It’s September! But you knew that already. Most of you are probably starting school (if you haven’t already!) and getting ready to get back into the flow of things. You’re seeing friends you haven’t seen in months, you don’t have to think about your clothes anymore, and you’re already being spoiled with three day weekends! As for me, I work full time in online retail, so even though I’m not going back to school, my life is still getting a whoooole lot busier. I’m writing this on Labor Day, when most normal people have the day off work. As for me, well, back-to-school sort of marks the beginning of the Sales Blitzkrieg that lasts from now until New Year’s. Our number of orders doubles, which means so does my workload and my wallet. On the other hand, my sleep suffers and my gaming time decreases drastically. But that’s okay, because it lets me feel some sort of connection to you as you start the busier season of your lives! 🙂
At camp this summer, we talked about “breaking the cycle”- this idea that it’s really easy for us to come to camp, feel super tight with J-money, then go home and get back to our old, sinful ways. We ALSO talked about how by the grace of God we can break that cycle and stay focused on Jesus all year round!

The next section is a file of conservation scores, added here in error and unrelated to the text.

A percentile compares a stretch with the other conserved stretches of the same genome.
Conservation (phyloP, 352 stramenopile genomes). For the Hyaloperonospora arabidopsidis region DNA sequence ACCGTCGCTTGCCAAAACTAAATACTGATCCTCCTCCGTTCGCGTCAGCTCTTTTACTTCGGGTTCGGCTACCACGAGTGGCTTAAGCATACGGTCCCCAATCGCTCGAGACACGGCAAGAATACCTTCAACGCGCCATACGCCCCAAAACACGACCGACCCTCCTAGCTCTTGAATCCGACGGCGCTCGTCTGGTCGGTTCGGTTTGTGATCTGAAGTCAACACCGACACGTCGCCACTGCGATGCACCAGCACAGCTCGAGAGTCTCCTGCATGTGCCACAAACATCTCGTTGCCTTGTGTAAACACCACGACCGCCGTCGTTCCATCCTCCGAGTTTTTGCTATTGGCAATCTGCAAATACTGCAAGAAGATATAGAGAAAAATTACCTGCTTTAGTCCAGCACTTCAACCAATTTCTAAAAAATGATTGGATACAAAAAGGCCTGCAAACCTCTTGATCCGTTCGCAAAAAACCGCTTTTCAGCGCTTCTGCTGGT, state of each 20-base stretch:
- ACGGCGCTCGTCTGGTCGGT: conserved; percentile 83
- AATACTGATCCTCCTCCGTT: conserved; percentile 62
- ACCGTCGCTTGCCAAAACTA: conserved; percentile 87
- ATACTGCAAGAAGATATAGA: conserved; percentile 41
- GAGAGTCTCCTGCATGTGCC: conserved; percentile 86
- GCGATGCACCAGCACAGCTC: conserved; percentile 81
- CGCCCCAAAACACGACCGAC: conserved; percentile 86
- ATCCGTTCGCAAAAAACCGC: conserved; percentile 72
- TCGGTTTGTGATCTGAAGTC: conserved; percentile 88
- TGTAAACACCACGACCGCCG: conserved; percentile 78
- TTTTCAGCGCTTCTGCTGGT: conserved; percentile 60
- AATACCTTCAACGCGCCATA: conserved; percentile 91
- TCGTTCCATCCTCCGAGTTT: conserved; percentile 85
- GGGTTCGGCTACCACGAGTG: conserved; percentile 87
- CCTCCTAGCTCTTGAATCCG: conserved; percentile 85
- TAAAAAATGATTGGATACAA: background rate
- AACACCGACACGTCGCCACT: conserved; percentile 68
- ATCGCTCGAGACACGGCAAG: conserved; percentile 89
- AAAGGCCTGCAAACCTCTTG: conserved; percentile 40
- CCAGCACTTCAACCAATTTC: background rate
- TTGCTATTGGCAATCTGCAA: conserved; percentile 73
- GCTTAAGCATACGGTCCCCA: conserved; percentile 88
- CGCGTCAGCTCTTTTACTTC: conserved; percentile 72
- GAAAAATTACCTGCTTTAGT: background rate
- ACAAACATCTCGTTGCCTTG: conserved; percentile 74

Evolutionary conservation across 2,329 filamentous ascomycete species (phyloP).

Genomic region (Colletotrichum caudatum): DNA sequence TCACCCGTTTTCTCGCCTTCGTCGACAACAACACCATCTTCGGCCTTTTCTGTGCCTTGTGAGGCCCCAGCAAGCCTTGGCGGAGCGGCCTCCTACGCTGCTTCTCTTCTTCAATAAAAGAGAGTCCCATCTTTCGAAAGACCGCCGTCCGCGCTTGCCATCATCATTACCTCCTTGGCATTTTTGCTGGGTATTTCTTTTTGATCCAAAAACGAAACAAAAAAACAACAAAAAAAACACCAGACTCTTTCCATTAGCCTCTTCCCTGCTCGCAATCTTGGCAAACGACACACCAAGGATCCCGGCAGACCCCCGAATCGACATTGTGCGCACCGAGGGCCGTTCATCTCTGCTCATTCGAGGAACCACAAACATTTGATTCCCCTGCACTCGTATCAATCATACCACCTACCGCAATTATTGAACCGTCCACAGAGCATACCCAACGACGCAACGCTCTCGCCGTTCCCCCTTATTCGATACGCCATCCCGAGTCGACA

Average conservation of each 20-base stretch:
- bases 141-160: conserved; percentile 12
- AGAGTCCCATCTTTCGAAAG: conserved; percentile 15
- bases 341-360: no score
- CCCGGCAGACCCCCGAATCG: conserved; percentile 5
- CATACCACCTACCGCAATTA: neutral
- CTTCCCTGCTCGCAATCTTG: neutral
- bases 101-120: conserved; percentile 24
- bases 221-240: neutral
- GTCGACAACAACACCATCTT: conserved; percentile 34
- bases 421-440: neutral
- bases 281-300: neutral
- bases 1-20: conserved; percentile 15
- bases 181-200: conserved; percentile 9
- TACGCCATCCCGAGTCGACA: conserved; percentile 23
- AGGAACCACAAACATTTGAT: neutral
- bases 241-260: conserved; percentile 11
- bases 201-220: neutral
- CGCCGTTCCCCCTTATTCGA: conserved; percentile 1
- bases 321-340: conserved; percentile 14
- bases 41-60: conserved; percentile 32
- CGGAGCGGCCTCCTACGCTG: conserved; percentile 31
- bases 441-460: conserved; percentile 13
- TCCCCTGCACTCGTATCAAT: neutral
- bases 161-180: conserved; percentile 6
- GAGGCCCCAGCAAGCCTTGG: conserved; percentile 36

With school starting up again, most of you are probably at least medium-worried about falling back into your sinful habits because that’s just what school does for you. It distracts you from Jesus. But it shouldn’t have to. The reason it’s so easy to be a Christian at camp isn’t because it’s not school, it’s because it’s camp. It’s a Christian community where we encourage and share and pray for one another, and that makes it really easy to stay focused on God. School isn’t like that. Most of the time, you’re spending a lot of time with people who don’t know Jesus the way people at camp do. if you’re lucky, you’ve got a couple of close friends who do, but even then, it’s tough to stay focused on Him if the people around you are focused on grades, or partying, or sports, or Super Smash Bros., or One Direction, or whatever else kids these days are into.
You’re probably at least medium-worried that even though you feel so much closer to God now than you did before camp, you might not be able to stop yourself when sin comes back into the picture. Well, you’re not alone. Did you notice that the song we sang most at camp was Brokenness Aside, a song about how we’re sinners, but God makes us beautiful? That wasn’t a coincidence, it was a reminder. God knows that we’re going to slip up. He knows that even though we love Him, it’s hard to resist temptation, especially when we’ve gotten into a habit of succumbing to it. But He also loves us infinitely more than we can ask or imagine, and uses our brokenness to make beautiful, beautiful things.